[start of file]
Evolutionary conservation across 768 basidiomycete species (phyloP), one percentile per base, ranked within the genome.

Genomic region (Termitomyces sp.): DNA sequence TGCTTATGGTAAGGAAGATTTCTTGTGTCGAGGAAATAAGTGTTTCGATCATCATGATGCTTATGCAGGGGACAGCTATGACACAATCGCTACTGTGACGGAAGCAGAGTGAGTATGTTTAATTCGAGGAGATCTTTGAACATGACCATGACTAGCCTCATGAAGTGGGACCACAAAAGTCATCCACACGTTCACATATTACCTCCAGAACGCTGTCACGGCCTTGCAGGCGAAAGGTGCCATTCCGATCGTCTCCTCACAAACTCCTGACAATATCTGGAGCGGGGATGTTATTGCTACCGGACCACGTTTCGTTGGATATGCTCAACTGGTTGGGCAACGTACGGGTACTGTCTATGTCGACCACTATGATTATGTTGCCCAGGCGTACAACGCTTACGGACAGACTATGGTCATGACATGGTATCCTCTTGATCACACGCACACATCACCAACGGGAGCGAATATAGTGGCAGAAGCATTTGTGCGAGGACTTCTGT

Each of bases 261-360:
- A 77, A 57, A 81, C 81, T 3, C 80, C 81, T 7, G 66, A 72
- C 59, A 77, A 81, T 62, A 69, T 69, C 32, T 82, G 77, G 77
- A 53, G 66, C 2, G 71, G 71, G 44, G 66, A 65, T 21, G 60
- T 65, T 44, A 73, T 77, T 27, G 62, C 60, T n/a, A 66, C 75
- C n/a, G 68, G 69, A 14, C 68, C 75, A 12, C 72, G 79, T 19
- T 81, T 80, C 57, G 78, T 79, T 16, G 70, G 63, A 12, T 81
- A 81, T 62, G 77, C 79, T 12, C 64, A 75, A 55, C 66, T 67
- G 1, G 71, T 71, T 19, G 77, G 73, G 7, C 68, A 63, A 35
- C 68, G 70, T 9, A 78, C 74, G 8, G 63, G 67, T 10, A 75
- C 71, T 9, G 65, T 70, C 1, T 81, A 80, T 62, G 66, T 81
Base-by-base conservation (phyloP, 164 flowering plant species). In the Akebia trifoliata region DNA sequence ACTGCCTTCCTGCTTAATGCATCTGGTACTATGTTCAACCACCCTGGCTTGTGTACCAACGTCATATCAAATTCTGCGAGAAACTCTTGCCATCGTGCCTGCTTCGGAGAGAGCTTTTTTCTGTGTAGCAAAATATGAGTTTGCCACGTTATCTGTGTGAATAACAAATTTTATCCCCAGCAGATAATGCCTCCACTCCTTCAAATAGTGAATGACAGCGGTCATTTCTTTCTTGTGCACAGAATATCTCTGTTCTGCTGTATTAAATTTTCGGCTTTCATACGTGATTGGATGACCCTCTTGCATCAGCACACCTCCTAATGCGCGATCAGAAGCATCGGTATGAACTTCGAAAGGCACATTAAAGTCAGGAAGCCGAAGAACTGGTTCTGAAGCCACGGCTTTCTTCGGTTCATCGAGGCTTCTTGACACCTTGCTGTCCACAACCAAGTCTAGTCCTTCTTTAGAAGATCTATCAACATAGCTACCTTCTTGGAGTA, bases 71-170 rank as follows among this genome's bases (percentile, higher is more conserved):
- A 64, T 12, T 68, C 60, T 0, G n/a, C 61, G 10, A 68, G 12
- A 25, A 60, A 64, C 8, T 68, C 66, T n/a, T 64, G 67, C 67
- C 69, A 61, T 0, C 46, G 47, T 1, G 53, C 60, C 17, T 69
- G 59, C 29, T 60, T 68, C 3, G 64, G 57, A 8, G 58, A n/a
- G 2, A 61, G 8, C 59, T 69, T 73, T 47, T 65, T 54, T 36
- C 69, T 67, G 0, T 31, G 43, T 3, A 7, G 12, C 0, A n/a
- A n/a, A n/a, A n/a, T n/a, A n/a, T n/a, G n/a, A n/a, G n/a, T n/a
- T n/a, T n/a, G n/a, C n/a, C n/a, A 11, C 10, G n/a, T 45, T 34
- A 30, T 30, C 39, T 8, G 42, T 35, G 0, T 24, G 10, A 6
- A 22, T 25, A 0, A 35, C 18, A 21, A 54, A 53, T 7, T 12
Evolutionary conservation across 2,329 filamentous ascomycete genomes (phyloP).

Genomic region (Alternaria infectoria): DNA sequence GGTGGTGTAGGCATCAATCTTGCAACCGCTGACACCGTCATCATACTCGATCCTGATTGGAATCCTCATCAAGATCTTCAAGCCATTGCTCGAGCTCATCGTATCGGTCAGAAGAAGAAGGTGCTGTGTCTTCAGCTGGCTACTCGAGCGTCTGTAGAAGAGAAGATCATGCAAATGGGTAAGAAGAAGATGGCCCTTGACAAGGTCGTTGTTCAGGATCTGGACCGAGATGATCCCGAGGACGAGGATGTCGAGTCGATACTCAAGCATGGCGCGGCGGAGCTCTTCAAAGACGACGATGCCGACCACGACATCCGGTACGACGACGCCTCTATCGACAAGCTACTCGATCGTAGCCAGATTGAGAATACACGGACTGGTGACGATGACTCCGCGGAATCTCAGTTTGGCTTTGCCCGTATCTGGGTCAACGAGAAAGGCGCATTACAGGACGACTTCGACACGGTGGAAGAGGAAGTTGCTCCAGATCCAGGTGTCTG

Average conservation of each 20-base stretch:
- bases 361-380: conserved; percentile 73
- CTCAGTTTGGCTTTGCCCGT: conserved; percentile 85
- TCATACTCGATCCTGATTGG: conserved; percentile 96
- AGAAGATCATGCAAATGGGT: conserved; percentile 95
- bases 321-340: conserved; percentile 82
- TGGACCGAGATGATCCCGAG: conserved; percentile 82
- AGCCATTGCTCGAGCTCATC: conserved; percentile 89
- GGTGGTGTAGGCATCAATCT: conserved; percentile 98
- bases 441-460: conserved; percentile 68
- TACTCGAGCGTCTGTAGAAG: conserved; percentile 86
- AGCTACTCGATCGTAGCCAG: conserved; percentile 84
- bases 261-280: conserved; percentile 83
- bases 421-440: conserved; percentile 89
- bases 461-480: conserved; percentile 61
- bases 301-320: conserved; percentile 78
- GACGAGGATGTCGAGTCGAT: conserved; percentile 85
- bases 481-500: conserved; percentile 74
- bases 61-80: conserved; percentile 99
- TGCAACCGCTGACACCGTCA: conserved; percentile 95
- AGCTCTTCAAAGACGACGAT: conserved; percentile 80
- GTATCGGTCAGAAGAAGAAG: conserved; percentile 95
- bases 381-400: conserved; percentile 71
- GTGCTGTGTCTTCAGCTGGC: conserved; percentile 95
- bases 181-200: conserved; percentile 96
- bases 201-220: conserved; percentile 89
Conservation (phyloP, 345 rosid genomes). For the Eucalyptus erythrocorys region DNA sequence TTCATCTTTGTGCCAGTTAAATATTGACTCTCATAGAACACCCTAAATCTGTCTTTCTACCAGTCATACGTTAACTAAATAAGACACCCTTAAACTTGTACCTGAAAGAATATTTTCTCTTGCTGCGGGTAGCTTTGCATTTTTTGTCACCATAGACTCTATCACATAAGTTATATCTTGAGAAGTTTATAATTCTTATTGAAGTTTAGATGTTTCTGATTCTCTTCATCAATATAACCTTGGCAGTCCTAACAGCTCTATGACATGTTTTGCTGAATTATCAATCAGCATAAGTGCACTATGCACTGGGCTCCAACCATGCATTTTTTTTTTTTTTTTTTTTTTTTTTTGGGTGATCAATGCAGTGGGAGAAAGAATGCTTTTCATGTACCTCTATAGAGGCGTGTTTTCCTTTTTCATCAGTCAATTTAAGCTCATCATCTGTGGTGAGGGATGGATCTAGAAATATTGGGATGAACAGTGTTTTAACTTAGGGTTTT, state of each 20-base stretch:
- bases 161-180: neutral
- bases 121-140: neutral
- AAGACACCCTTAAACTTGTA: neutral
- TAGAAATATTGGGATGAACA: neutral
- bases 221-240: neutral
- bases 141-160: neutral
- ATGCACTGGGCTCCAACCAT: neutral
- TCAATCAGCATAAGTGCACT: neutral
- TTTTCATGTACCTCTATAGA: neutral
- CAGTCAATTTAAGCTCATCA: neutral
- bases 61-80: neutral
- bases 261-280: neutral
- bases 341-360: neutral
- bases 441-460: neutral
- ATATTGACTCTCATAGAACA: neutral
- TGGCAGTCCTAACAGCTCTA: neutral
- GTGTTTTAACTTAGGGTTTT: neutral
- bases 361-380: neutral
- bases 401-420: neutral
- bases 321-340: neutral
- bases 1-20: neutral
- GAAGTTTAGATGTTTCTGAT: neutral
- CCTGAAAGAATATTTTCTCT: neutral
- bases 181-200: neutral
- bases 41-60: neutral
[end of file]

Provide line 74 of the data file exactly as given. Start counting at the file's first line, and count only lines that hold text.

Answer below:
- bases 1-20: neutral